### Stream Ciphers¶

Unlike block ciphers, stream ciphers operate on streams of data bit by bit [Tam06]. A stream cipher consists essentially of a key stream generator and a mixing function [Kes17]. The mixing function is usually a XOR, and the key stream generator is the main unit of the encryption [Kes17][Tam06]. There are several types of stream ciphers but only two are worth mentioning here:

• Self-synchronizing stream cipher calculate each bit in the key-stream by using the previous n bits in the key-stream. In this approach the decryption and encryption are synchronized, which causes problematic propagation errors [Kes17].

• Synchronous stream ciphers generate the key-stream independently and use the same generation function at both sender and receiver [Tam06]. While in this case propagation errors are not an issue, their periodic nature (The key-stream will eventually repeat) poses a vulnerability that can be exploited [Kes17].

Within the context of classical cryptography, padding aims essentially to prevent any type of predictability that might reveal a plain-text or its exact length. Such revelations can be beneficial for an attacker and help in breaking the encryption [Wel82]. For example, Advanced Encryption Standard-128 (AES-128) is a symmetric block cipher that processes data by blocks of 128 bits, which means that additional random data must be added to packages with size different from 128 bits multiples. This makes the data generically processable and is called padding. There are various approaches to padding, but the most popular (as defined in PKCS#5) appends the missing bytes N with the value N [Knu18].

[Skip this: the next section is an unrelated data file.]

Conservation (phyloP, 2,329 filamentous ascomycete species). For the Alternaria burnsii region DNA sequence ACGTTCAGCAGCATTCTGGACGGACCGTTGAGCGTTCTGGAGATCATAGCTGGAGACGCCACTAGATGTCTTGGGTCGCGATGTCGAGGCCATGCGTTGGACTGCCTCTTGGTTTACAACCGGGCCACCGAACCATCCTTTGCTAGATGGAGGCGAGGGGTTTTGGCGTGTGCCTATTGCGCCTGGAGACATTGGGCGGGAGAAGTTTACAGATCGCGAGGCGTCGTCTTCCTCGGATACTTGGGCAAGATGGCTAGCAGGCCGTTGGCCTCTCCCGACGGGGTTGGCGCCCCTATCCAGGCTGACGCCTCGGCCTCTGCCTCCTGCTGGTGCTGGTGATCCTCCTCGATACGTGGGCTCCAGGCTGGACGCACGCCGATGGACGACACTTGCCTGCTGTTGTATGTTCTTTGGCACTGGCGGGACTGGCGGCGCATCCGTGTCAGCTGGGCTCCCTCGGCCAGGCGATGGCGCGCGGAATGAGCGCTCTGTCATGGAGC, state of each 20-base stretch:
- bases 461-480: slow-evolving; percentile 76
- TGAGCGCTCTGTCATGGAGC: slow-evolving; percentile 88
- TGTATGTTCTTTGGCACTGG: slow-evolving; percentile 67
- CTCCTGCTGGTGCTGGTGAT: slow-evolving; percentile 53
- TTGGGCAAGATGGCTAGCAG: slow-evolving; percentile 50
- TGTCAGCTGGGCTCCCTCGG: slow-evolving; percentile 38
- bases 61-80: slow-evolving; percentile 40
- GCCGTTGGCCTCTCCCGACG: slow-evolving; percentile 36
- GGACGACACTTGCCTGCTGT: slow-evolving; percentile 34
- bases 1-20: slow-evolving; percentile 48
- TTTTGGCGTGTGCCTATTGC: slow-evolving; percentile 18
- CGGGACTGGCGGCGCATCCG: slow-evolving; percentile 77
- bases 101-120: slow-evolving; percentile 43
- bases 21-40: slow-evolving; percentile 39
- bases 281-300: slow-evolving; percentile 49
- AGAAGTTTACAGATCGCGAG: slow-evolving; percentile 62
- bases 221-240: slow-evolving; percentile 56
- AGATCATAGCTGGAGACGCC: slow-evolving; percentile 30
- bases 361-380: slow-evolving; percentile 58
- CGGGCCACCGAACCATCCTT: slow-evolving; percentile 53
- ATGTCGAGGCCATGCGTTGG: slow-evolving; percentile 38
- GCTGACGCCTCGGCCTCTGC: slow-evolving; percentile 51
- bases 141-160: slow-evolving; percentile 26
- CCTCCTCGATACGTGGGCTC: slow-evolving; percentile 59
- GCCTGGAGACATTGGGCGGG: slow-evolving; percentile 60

Fig2: PKCS#5 block padding

Remark: When using a combination of Message Authentication code (MAC) and encryption with the purpose of ensuring data authenticity and secrecy, the combinations order is very important and can result in some cases in vulnerabilities. This is due to the fact that the receiver has to remove the padding that was originally introduced during the encryption process before decrypting the received cipher-text, which can be exploited by a padding oracle attack [Mar18]. This is further explained in the following post Authenticated_Encryption .

## References and Further readings¶

CNS14

P. Rogaway C. Namprempre and T. Shrimpton. Reconsidering generic composition. 2014.

Kes17(1,2,3,4,5,6,7,8,9,10,11,12,13,14)

Gary C. Kessler. An Overview of Cryptography. 2017.

Knu18

Jonathan Knudsen. Java cryptography. https://www.safaribooksonline.com/library/view/java-cryptography/1565924029/ch07s02.html, 05.01.2018.

Kra01

H. Krawczyk. The order of encryption and authentication for protecting communications (or: how secure is ssl?). 2001.

MB07

C. Nampremere M. Bellare. Authenticated encryption: relations among notions and analysis of the generic composition paradigm. 2007.

Mar18

M. Marlinspike. blog: The Cryptographic Doom Principle,. https://moxie.org/blog/the-cryptographic-doom-principle/, Dec.1, 2017, 05.01.2018.

Oak18(1,2)